The column moved quickly through the night. People look at an army and assume that something so big, with so many moving parts, must spread slowly across the land. They are wrong. An army has thousands of moving parts, but each of those parts is a man; a man who knows he will taste nothing but military rations and not feel the inside of a woman until he reaches his destination. Armies move fast.
As befitting his rank, Genshal marched with the vanguard. A vanguard is a mass of irregular soldiers, typically the least trained and most expendable warriors. One mage is worth a few hundred untrained soldiers in a war, but a few hundred farmers with pitchforks will defeat a lone mage every time. The role of the vanguard is to charge head first into the opposing vanguard so that they can violently butcher one another, whilst the generals and the important troops practice the artistry of warfare. Being a soldier in the vanguard is not a job with long term survival prospects, but Genshal favoured it. Surviving was just a matter of practice, and the company was less intolerable.
The vanguard travels at the rear of an army on manoeuvres, only advancing to the front when it is time to get killed. Genshal had always suspected that this was so that the commanding officers don't have to look upon it as they ride. The presence of irregulars was taken as something of an affront by many of the generals. They had watched some extremely impressive wars from the backs of their horses, and probably felt they knew what I good army should look like.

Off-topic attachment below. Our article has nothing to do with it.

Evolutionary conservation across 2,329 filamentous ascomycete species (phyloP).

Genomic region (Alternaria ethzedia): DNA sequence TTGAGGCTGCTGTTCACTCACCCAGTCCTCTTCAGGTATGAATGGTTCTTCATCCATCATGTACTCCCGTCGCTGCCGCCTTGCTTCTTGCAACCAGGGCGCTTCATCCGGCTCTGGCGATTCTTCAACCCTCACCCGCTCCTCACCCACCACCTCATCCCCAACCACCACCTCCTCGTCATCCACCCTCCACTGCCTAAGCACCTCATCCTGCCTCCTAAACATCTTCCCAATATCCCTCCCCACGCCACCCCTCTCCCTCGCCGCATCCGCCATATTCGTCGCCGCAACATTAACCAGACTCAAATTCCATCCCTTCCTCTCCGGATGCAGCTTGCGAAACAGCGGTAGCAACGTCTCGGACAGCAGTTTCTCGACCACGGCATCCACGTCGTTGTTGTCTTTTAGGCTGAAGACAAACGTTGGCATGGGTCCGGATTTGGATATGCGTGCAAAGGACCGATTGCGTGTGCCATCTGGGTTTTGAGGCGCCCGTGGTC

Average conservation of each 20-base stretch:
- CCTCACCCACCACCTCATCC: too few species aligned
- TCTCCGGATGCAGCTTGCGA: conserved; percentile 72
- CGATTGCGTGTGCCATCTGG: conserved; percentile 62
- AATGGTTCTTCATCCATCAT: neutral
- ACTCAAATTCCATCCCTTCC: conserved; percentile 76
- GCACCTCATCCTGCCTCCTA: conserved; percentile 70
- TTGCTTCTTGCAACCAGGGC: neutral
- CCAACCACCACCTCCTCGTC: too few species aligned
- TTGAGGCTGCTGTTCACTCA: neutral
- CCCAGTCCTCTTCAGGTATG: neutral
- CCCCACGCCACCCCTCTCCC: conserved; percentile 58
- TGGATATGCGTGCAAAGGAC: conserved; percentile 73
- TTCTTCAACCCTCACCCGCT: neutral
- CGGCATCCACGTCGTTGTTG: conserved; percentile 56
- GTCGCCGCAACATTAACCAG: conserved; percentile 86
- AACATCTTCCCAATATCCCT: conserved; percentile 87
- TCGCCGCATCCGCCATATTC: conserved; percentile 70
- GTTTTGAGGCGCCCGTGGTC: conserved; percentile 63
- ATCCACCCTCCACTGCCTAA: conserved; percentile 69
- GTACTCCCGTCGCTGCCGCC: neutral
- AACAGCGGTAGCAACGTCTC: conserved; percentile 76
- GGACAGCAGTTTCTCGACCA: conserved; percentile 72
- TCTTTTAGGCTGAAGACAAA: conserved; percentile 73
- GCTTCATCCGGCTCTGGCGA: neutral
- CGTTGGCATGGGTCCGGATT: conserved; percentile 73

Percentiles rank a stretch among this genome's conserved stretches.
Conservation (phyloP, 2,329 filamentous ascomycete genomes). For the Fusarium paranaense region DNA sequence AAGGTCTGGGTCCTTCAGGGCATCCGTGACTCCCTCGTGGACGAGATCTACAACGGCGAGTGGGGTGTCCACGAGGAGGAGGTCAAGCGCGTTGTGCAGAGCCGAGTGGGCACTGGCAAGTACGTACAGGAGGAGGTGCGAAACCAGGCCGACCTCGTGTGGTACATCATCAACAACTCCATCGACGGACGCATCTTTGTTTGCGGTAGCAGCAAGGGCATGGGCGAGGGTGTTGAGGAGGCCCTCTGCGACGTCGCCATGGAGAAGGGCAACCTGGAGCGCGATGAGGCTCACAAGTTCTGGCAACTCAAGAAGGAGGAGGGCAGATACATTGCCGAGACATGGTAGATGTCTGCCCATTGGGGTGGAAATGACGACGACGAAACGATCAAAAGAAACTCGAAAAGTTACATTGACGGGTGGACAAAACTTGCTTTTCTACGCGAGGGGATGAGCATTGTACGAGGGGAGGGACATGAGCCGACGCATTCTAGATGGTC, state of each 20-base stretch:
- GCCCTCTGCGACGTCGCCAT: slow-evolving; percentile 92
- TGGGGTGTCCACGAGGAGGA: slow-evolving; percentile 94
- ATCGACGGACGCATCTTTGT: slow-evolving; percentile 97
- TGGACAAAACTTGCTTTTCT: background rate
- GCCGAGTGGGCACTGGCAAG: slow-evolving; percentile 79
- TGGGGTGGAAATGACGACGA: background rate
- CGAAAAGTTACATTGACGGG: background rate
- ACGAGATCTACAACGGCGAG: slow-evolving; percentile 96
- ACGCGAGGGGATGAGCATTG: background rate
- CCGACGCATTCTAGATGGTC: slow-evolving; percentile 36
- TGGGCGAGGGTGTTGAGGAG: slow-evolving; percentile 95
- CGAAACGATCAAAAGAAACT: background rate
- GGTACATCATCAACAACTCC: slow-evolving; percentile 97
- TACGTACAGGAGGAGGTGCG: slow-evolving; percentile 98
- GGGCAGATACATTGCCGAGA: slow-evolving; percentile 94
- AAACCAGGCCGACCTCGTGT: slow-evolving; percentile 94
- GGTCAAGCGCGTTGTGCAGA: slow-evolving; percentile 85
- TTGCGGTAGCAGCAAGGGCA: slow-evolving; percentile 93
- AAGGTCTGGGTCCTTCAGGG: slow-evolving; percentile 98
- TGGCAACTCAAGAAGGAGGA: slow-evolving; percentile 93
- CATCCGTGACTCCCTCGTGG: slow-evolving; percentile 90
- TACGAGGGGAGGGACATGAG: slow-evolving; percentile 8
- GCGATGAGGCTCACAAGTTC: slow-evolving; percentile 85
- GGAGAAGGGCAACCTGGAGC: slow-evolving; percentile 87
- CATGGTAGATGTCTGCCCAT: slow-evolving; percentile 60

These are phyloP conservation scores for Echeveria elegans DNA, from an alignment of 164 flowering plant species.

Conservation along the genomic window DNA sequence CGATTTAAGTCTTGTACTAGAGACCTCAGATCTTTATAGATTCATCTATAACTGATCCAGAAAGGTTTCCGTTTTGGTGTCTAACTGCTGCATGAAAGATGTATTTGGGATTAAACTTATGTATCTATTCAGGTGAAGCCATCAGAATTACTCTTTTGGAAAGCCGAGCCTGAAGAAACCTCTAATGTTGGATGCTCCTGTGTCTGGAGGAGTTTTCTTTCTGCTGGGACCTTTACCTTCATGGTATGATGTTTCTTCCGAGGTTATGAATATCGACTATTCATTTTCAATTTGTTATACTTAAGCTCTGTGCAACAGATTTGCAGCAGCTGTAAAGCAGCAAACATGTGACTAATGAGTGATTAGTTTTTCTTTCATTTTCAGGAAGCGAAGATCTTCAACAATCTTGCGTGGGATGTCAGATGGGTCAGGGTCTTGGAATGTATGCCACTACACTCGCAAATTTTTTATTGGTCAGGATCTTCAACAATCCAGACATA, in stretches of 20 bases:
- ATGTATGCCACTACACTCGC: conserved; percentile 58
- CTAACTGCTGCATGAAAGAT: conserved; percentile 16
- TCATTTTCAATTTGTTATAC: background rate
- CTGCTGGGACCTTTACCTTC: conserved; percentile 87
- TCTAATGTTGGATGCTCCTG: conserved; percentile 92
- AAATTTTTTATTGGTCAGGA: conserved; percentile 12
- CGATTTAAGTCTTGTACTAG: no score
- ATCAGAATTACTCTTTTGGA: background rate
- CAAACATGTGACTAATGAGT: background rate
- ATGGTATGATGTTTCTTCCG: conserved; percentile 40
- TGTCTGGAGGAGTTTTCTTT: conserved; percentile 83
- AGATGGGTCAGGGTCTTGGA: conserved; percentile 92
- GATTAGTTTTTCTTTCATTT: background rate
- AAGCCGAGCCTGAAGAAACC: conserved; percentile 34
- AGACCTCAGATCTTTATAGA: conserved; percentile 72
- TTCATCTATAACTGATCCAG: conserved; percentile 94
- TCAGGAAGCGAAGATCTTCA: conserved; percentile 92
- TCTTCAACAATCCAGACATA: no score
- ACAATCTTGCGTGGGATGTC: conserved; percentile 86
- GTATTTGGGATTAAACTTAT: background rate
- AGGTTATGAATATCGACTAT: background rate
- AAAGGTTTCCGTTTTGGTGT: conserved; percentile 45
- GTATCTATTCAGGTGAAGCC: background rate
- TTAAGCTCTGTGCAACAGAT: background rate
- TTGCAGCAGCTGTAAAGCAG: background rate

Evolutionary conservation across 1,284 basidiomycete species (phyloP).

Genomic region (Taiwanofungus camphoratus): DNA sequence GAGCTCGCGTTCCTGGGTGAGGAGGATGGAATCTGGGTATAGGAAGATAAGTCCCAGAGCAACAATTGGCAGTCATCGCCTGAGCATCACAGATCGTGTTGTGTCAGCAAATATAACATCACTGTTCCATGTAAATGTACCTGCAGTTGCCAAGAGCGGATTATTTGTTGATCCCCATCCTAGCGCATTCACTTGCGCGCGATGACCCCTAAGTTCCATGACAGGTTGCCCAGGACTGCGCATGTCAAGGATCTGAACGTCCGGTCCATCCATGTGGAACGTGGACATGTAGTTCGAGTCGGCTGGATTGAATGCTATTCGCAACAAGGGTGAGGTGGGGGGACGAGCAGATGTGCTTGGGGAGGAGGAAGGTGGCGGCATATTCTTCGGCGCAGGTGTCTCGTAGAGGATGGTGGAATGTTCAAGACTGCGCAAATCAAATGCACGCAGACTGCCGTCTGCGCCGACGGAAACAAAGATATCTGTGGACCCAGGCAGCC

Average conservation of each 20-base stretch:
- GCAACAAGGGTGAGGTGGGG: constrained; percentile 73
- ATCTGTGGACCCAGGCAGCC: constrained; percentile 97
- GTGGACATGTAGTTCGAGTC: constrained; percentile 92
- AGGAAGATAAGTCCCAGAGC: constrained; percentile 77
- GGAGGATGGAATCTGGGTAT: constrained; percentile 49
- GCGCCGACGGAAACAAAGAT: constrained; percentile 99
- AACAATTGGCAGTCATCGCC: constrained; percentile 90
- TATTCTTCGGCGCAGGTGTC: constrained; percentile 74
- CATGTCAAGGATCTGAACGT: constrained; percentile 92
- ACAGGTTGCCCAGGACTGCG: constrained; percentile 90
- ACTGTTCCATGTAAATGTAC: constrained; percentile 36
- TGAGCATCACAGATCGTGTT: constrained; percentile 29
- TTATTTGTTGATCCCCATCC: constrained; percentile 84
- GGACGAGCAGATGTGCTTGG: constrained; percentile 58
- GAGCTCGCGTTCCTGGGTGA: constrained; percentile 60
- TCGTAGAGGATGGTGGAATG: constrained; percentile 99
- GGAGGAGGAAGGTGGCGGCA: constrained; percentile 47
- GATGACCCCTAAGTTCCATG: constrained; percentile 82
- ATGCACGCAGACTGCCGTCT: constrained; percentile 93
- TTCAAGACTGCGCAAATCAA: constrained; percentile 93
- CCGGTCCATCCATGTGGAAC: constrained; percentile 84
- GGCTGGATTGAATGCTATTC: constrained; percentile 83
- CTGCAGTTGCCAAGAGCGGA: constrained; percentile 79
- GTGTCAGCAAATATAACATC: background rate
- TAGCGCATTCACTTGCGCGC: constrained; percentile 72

Travelling in the rear suited Genshal's purpose. The front columns were always lined by scouts and sentries, surveying the terrain and guarding against surprise attack. Nobody cared much about surprise attacks on the vanguard. Similarly, nobody cared much if members of the vanguard fucked off into the night. They hadn't been paid yet, and there were plenty more men where those came from. A strong vanguard was essential in any conflict, but they weren't important in the way that cavalry or mages were important.
This particular vanguard was being overseen by Lord Kensal, a bannerman of the pretender King Theron – formerly Lord Theron before the country fell apart. Genshal had marched under Kensal's command before – the man was an oaf who resented being tasked with commanding the irregulars, and as such he typically paid late or not at all. This time Genshal had no intention of waiting to find out. As the columns finally slowed for the night, Genshal kept moving. He'd stayed with the column up till now since war had picked this country clean, and a man could no longer live off the land, but he had no intention of being smashed against the walls of Vespar.
To the south was a different army. No better commanded, no better equipped and just as doomed to failure as the one he was deserting. Genshal wasn't a strategist. He'd never read books or studied campaign maps, but half a decade of real soldiering had taught him a few simple truths. Valial was bigger than Valeria, therefore the Valien armies would be victorious in the end. 'King' Theron was the best tactician, 'King' Myres had the best positions across the country, and Elric Grey (who apparently was not a king yet) had the worthiest cause and loyalist men. Positioning, strategy and morale were wonderful things, but tended to pale in comparison to 'having a lot more soldiers than the other guys'.
No, Valial would win this foolish war in the end, but until that day came, Genshal's loyalty was to the man who would pay him the best. You can judge the strength of a master by how tightly he holds on to his purse strings. A strong man will offer you little, as you are of little value to him. A man who fears his sunrises are running out, he'll pay you whatever is asked. Elric Grey was going to die a painful death, but until that time, his stronghold of Vespar was the best place for a sellsword to ply his trade.